Safety tips on how to cycle or drive

Saturday, 20 June 2015 00:00 -     - {{hitsCtrl.values.hits}}


‘If you don’t see him, neither will his family’. This was the text I noticed in an advertisement in a West Australian newspaper featuring a cyclist. It was aimed at motorists advising them to be careful when they drive.

Cycling is very popular in Australia. People ride to work. Students cycle to school. So do undergrads to university. They go on cycling trips. And for many cycling is a good exercise. So they cycle to keep fit. 

In most States, there are cycle tracks on roads and parks. Cyclists are expected to use these tracks and generally all of them do. 

Cyclists and drivers are constantly kept reminded on the need to be safe when riding and driving. 

Here are some typical safety tips for cyclists:

  • Obey the road rules.
  • Keep to the left and ride at least one metre clear of the kerb and parked cars.
  • Look for people opening car doors in front of you.
  •  Be seen: during the day wear bright coloured clothing; at night wear light-coloured clothing and use a white front light and red rear light.
  •  Look for other vehicles at intersections – never assume a driver has seen you.
  •  Ride predictably in a straight line and signal your intention to turn or change lanes.
  •  Riding two abreast is legal.

Here are safety tips for drivers: 

  • Scan the road for cyclists.
  •  Look for cyclists when turning or entering an intersection and give way as you would for any other vehicle.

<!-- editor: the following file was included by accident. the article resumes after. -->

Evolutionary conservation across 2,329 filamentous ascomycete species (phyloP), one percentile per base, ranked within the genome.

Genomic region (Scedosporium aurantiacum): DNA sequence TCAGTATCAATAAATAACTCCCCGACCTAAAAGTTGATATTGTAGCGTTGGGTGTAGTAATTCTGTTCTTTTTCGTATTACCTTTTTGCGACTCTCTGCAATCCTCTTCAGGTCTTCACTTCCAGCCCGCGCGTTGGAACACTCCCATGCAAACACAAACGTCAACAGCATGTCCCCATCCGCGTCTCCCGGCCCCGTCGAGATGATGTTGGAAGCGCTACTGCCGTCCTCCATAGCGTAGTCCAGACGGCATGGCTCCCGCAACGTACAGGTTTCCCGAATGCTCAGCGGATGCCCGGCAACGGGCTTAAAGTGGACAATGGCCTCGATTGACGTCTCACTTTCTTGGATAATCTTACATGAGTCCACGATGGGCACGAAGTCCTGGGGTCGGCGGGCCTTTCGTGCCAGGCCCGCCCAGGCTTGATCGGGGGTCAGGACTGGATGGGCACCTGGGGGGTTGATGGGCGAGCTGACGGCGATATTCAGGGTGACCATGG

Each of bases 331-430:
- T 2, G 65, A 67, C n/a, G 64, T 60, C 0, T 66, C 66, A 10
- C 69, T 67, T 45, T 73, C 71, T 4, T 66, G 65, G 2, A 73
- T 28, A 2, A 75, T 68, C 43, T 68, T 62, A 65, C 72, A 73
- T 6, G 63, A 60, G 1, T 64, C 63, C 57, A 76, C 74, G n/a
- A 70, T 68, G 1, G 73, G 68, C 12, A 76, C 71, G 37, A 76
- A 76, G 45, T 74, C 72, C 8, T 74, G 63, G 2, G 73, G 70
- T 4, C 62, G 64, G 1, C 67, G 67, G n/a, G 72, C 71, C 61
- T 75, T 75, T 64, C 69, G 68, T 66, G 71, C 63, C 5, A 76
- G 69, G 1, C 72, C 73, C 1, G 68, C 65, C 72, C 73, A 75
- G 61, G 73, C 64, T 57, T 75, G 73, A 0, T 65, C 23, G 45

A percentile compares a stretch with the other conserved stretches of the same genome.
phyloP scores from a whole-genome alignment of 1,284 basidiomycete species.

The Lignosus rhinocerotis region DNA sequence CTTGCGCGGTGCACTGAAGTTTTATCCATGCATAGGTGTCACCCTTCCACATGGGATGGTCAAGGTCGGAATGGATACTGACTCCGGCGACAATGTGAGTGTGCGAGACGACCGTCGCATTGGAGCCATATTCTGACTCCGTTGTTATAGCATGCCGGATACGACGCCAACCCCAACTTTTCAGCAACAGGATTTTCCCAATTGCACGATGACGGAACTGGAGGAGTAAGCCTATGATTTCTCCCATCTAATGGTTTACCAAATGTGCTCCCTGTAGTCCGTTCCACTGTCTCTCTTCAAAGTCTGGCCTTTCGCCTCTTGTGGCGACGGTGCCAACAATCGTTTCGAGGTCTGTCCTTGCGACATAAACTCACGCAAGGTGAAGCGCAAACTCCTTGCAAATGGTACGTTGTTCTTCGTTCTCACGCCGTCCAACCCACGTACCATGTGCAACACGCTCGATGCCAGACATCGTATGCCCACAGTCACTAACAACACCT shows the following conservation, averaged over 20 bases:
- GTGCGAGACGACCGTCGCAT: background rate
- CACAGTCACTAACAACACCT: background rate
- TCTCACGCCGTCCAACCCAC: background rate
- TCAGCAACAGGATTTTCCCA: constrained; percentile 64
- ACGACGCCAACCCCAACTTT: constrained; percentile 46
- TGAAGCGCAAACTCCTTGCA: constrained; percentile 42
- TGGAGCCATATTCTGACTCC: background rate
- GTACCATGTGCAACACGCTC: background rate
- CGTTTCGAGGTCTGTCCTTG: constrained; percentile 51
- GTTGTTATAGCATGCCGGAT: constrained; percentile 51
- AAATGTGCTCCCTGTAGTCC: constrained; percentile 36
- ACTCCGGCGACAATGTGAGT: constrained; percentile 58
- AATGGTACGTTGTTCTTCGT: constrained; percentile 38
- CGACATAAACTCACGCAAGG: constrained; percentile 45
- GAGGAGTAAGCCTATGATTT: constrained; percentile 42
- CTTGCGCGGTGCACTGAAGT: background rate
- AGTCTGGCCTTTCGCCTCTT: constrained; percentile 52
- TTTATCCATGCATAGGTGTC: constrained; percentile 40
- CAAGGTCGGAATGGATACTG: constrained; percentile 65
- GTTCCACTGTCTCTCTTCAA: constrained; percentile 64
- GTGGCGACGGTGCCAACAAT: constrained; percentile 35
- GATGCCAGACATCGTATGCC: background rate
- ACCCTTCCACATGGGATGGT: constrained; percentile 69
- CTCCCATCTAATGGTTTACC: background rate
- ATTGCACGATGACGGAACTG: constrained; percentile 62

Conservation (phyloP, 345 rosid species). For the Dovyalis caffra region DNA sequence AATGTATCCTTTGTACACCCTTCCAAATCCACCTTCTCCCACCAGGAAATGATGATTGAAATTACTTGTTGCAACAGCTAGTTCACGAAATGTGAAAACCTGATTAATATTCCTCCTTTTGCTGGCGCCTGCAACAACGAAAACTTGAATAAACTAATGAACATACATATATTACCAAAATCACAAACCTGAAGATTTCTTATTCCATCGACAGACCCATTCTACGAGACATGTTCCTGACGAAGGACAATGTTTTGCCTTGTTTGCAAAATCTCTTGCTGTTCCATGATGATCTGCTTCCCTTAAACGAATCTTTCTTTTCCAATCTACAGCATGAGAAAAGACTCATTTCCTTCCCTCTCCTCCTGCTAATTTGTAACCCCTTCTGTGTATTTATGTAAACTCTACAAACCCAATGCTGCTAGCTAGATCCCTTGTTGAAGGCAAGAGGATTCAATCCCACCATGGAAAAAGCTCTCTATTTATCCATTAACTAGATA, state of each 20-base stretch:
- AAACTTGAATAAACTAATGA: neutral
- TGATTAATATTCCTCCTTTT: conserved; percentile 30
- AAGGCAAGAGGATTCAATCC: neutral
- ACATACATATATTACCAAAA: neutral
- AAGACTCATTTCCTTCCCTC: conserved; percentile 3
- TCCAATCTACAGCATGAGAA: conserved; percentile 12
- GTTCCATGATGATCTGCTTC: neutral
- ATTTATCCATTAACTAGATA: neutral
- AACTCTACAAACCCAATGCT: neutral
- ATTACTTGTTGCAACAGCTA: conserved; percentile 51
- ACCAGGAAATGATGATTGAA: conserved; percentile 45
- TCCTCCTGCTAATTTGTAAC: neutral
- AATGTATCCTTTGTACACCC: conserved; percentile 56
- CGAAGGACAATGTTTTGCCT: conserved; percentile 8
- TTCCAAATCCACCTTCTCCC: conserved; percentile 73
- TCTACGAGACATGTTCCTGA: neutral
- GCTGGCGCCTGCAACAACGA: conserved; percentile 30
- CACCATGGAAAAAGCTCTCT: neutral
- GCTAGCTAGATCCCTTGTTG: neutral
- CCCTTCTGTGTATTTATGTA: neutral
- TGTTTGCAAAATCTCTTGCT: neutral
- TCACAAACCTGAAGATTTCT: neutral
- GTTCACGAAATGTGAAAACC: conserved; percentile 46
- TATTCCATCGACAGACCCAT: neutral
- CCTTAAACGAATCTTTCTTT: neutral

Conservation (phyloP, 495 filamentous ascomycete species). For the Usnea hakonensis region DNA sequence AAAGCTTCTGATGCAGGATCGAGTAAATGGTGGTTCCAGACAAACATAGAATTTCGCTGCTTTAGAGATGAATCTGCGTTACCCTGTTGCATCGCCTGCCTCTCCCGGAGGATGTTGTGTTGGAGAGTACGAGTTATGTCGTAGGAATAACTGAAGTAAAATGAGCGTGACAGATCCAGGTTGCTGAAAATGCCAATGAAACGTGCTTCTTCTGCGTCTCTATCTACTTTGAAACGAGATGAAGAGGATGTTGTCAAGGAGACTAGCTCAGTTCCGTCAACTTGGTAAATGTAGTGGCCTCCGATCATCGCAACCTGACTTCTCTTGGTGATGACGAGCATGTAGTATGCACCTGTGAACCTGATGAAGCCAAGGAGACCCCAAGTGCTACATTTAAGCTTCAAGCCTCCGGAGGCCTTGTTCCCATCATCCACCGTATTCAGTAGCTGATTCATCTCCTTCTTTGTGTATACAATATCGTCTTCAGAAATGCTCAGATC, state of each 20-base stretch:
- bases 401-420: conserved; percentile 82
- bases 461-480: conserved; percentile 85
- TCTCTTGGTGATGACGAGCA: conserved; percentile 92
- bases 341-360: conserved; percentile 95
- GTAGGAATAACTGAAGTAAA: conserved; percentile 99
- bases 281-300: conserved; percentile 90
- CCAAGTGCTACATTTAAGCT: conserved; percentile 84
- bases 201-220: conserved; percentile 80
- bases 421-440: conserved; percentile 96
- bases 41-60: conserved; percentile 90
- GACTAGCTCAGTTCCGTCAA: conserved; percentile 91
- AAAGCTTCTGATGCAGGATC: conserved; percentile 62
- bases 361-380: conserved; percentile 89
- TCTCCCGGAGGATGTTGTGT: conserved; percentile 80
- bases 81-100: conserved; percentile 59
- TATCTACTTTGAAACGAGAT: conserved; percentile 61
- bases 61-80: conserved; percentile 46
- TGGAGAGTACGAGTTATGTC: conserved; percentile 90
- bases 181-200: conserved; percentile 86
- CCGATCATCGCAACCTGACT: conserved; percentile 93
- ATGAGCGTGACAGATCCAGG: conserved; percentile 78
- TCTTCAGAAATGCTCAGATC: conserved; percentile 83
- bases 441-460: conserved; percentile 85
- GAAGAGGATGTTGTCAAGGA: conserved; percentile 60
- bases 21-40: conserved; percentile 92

• Before opening your car door look behind and check blind spots for cyclists. 
  • Do not drive, stop or park in a bicycle lane; you can cross a bicycle lane to turn left, enter private property or park in a parking lane.
  •  Cyclists can legally ride two abreast – be patient as you approach and overtake only when safe. 
  • Give cyclists plenty of room – a minimum of one metre clearance when overtaking.

These sound pretty ordinary but being reminded obviously help to lower the rate of accidents.

The state governments promote employers to create cycling-friendly workplaces. In South Australia, for instance, employers are advised to gain a reputation for being a healthy and environmentally responsible place to work. Cycling reduces sick leave, they are told.asfasfasf

At the same time the employees are told that cycling to work will incorporate valuable exercise into their daily routine. They will save time and money while gaining health and wellbeing benefits such as being healthier, happier, and more productive at work. 

‘Contribute to reducing greenhouse emissions, road congestion, noise and parking problems’ is another piece of advice given to them. 

In giving tips to employers on how to encourage and support employees to cycle, it is pointed out that a lack of facilities is one of the greatest obstacles preventing people from cycling to work. They are advised to provide good quality facilities that include secure bicycle parking and changing rooms, lockers and showers. It is suggested that a survey be conducted among employees to know about their current and potential needs, and an audit conducted on current facilities. 

Good facilities encourage riding to work, it is stressed.